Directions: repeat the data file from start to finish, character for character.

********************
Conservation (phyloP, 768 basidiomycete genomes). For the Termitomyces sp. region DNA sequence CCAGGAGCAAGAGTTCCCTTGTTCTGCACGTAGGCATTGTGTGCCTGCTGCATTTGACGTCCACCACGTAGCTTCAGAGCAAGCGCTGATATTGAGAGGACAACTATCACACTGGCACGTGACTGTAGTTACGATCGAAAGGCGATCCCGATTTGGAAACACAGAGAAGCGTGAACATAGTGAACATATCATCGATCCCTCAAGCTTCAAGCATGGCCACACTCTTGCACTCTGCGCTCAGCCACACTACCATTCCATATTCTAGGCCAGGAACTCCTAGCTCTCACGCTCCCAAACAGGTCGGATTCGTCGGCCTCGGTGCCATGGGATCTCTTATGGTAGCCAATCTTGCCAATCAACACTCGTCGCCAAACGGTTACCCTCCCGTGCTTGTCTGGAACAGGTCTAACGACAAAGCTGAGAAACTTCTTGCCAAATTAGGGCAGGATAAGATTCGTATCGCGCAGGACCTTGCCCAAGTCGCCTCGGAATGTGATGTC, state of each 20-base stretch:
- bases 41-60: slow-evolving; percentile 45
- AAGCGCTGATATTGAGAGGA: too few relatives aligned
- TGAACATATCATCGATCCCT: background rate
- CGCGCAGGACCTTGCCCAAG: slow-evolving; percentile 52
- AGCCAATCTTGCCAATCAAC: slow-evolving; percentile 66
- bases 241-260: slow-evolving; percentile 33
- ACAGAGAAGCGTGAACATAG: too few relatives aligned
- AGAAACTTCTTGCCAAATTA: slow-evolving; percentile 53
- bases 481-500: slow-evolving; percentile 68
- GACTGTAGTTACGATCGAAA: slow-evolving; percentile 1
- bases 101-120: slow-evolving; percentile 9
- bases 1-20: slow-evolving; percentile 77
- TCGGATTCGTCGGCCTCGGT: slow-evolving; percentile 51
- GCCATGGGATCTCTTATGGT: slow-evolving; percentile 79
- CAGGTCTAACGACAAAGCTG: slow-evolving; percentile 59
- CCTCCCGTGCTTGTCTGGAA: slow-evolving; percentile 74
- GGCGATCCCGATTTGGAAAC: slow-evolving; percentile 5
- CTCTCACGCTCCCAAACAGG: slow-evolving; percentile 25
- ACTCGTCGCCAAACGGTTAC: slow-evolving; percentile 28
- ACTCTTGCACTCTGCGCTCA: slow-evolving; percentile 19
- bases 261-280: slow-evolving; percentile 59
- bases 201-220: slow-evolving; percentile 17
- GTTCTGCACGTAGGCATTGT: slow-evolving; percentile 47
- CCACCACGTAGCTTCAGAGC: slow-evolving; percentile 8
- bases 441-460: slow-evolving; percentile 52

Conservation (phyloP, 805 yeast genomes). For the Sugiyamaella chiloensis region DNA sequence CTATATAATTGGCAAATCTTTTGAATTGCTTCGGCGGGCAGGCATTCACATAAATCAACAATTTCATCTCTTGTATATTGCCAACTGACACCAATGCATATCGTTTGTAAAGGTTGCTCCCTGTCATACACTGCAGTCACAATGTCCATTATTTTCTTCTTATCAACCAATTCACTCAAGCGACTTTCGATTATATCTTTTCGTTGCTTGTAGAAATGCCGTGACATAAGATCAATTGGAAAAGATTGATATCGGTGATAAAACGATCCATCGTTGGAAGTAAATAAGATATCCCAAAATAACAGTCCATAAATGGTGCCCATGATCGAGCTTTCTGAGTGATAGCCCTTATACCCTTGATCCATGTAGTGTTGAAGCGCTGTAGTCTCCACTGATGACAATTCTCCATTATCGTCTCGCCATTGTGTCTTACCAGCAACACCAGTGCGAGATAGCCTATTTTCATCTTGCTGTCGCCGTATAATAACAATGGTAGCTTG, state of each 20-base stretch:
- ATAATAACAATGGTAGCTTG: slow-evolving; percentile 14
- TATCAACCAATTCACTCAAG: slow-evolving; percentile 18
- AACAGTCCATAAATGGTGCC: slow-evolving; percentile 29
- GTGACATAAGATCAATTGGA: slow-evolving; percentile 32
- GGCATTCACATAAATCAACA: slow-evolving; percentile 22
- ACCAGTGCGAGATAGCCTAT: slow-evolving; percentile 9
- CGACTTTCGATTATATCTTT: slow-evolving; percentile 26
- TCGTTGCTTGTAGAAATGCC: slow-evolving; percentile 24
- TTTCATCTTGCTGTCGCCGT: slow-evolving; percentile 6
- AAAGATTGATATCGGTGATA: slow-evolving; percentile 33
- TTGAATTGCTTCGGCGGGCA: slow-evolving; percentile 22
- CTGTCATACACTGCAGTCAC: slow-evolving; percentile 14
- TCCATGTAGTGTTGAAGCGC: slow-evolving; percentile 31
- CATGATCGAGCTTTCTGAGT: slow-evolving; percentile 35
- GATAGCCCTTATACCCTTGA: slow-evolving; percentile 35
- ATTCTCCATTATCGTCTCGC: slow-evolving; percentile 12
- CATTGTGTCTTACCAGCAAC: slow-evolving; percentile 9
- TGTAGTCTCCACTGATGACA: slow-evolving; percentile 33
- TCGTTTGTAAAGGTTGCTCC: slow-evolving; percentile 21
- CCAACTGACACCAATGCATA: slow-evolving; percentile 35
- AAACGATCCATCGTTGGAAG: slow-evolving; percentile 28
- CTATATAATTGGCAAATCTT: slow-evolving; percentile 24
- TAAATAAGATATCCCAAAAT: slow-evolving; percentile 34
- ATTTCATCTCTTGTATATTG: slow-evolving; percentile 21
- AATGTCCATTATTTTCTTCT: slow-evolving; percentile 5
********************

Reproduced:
Conservation (phyloP, 768 basidiomycete genomes). For the Termitomyces sp. region DNA sequence CCAGGAGCAAGAGTTCCCTTGTTCTGCACGTAGGCATTGTGTGCCTGCTGCATTTGACGTCCACCACGTAGCTTCAGAGCAAGCGCTGATATTGAGAGGACAACTATCACACTGGCACGTGACTGTAGTTACGATCGAAAGGCGATCCCGATTTGGAAACACAGAGAAGCGTGAACATAGTGAACATATCATCGATCCCTCAAGCTTCAAGCATGGCCACACTCTTGCACTCTGCGCTCAGCCACACTACCATTCCATATTCTAGGCCAGGAACTCCTAGCTCTCACGCTCCCAAACAGGTCGGATTCGTCGGCCTCGGTGCCATGGGATCTCTTATGGTAGCCAATCTTGCCAATCAACACTCGTCGCCAAACGGTTACCCTCCCGTGCTTGTCTGGAACAGGTCTAACGACAAAGCTGAGAAACTTCTTGCCAAATTAGGGCAGGATAAGATTCGTATCGCGCAGGACCTTGCCCAAGTCGCCTCGGAATGTGATGTC, state of each 20-base stretch:
- bases 41-60: slow-evolving; percentile 45
- AAGCGCTGATATTGAGAGGA: too few relatives aligned
- TGAACATATCATCGATCCCT: background rate
- CGCGCAGGACCTTGCCCAAG: slow-evolving; percentile 52
- AGCCAATCTTGCCAATCAAC: slow-evolving; percentile 66
- bases 241-260: slow-evolving; percentile 33
- ACAGAGAAGCGTGAACATAG: too few relatives aligned
- AGAAACTTCTTGCCAAATTA: slow-evolving; percentile 53
- bases 481-500: slow-evolving; percentile 68
- GACTGTAGTTACGATCGAAA: slow-evolving; percentile 1
- bases 101-120: slow-evolving; percentile 9
- bases 1-20: slow-evolving; percentile 77
- TCGGATTCGTCGGCCTCGGT: slow-evolving; percentile 51
- GCCATGGGATCTCTTATGGT: slow-evolving; percentile 79
- CAGGTCTAACGACAAAGCTG: slow-evolving; percentile 59
- CCTCCCGTGCTTGTCTGGAA: slow-evolving; percentile 74
- GGCGATCCCGATTTGGAAAC: slow-evolving; percentile 5
- CTCTCACGCTCCCAAACAGG: slow-evolving; percentile 25
- ACTCGTCGCCAAACGGTTAC: slow-evolving; percentile 28
- ACTCTTGCACTCTGCGCTCA: slow-evolving; percentile 19
- bases 261-280: slow-evolving; percentile 59
- bases 201-220: slow-evolving; percentile 17
- GTTCTGCACGTAGGCATTGT: slow-evolving; percentile 47
- CCACCACGTAGCTTCAGAGC: slow-evolving; percentile 8
- bases 441-460: slow-evolving; percentile 52

Conservation (phyloP, 805 yeast genomes). For the Sugiyamaella chiloensis region DNA sequence CTATATAATTGGCAAATCTTTTGAATTGCTTCGGCGGGCAGGCATTCACATAAATCAACAATTTCATCTCTTGTATATTGCCAACTGACACCAATGCATATCGTTTGTAAAGGTTGCTCCCTGTCATACACTGCAGTCACAATGTCCATTATTTTCTTCTTATCAACCAATTCACTCAAGCGACTTTCGATTATATCTTTTCGTTGCTTGTAGAAATGCCGTGACATAAGATCAATTGGAAAAGATTGATATCGGTGATAAAACGATCCATCGTTGGAAGTAAATAAGATATCCCAAAATAACAGTCCATAAATGGTGCCCATGATCGAGCTTTCTGAGTGATAGCCCTTATACCCTTGATCCATGTAGTGTTGAAGCGCTGTAGTCTCCACTGATGACAATTCTCCATTATCGTCTCGCCATTGTGTCTTACCAGCAACACCAGTGCGAGATAGCCTATTTTCATCTTGCTGTCGCCGTATAATAACAATGGTAGCTTG, state of each 20-base stretch:
- ATAATAACAATGGTAGCTTG: slow-evolving; percentile 14
- TATCAACCAATTCACTCAAG: slow-evolving; percentile 18
- AACAGTCCATAAATGGTGCC: slow-evolving; percentile 29
- GTGACATAAGATCAATTGGA: slow-evolving; percentile 32
- GGCATTCACATAAATCAACA: slow-evolving; percentile 22
- ACCAGTGCGAGATAGCCTAT: slow-evolving; percentile 9
- CGACTTTCGATTATATCTTT: slow-evolving; percentile 26
- TCGTTGCTTGTAGAAATGCC: slow-evolving; percentile 24
- TTTCATCTTGCTGTCGCCGT: slow-evolving; percentile 6
- AAAGATTGATATCGGTGATA: slow-evolving; percentile 33
- TTGAATTGCTTCGGCGGGCA: slow-evolving; percentile 22
- CTGTCATACACTGCAGTCAC: slow-evolving; percentile 14
- TCCATGTAGTGTTGAAGCGC: slow-evolving; percentile 31
- CATGATCGAGCTTTCTGAGT: slow-evolving; percentile 35
- GATAGCCCTTATACCCTTGA: slow-evolving; percentile 35
- ATTCTCCATTATCGTCTCGC: slow-evolving; percentile 12
- CATTGTGTCTTACCAGCAAC: slow-evolving; percentile 9
- TGTAGTCTCCACTGATGACA: slow-evolving; percentile 33
- TCGTTTGTAAAGGTTGCTCC: slow-evolving; percentile 21
- CCAACTGACACCAATGCATA: slow-evolving; percentile 35
- AAACGATCCATCGTTGGAAG: slow-evolving; percentile 28
- CTATATAATTGGCAAATCTT: slow-evolving; percentile 24
- TAAATAAGATATCCCAAAAT: slow-evolving; percentile 34
- ATTTCATCTCTTGTATATTG: slow-evolving; percentile 21
- AATGTCCATTATTTTCTTCT: slow-evolving; percentile 5